The Scope and Content of Section 75(1)(a) of the Zimbabwean Constitution: An International Law Approach

Author Chiedza Simbo

ISSN: 2522-3062
Affiliations: Senior Lecturer, University of Venda
Source: Comparative and International Law Journal of Southern Africa, The, Volume 53 Issue 2, p. 170 – 204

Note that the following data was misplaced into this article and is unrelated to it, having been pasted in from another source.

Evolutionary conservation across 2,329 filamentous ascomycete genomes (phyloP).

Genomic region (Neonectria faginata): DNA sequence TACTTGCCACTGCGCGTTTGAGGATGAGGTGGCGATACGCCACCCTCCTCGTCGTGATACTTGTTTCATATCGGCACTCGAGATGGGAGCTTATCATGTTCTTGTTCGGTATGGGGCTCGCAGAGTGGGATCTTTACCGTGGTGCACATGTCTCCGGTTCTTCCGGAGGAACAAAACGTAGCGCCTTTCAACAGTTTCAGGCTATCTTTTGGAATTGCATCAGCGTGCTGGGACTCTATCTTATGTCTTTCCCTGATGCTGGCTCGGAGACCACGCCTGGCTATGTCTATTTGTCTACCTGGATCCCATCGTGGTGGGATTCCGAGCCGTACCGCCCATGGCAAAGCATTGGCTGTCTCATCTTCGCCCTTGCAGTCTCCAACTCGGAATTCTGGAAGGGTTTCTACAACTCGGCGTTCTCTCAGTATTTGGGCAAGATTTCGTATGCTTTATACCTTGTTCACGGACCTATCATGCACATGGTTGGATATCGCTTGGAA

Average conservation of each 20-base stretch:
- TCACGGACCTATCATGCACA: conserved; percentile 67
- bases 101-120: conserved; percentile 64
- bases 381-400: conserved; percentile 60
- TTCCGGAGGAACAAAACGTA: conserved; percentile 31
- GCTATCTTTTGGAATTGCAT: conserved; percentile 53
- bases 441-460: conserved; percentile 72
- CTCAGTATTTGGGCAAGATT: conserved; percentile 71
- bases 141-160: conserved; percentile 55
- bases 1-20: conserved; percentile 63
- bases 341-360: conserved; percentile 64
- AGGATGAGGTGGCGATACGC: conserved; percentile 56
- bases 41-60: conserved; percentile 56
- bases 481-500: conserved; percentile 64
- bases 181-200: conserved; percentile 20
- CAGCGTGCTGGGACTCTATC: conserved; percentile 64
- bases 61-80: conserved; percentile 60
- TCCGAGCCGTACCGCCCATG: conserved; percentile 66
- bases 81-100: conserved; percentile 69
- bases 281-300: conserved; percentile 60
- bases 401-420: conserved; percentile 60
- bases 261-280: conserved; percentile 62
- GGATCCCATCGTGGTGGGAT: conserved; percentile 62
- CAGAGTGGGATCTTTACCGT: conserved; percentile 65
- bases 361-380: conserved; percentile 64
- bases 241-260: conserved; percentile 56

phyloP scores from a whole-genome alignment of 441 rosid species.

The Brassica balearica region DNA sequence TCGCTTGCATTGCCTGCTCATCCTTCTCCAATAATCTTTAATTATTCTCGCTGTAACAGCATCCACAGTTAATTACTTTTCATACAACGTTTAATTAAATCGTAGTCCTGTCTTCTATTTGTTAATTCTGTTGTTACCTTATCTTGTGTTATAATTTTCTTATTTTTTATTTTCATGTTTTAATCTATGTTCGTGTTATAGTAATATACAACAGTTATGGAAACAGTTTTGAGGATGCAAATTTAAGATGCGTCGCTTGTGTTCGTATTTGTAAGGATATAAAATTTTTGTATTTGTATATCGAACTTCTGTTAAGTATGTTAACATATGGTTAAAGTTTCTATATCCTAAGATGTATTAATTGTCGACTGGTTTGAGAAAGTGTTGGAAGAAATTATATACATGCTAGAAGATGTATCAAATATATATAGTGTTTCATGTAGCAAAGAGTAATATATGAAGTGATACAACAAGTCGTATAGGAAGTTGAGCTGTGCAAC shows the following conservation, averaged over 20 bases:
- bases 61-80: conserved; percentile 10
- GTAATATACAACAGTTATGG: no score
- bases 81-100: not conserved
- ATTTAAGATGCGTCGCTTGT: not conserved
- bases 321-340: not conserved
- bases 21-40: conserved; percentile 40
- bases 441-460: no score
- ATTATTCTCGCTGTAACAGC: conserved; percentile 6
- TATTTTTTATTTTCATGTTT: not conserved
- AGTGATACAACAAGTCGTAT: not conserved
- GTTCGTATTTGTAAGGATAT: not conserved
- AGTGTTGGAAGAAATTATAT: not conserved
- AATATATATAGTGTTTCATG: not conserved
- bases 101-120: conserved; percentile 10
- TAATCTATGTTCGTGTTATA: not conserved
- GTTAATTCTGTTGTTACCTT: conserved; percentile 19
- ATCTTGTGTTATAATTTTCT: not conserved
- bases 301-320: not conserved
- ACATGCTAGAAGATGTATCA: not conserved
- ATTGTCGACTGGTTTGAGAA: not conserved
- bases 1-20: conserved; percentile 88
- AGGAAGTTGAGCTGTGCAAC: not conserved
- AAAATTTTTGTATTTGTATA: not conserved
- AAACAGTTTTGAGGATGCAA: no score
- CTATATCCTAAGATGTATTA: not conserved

Despite the recent enactment of the Zimbabwean Constitution which provides for the right to basic education, complaints, reminiscent of a failed basic education system, have marred the education system in Zimbabwe. Notwithstanding glaring violations of the right to basic education by the government, no person has taken the government to court for failure to comply with its section 75(1)(a) constitutional obligations, and neither has the government conceded any failures or wrongdoings. Two ultimate questions arise: Does the state know what compliance with section 75(1)(a) entails? And do the citizens know the scope and content of their rights as provided for by section 75(1)(a) of the Constitution of Zimbabwe? Whilst it is progressive that the Education Act of Zimbabwe as amended in 2020 has addressed some aspects relating to section 75(1)(a) of the Constitution, it has still not provided an international law compliant scope and content of the right to basic education neither have any clarifications been provided by the courts. Using an international law approach, this article suggests what the scope and content of section 75(1)(a) might be.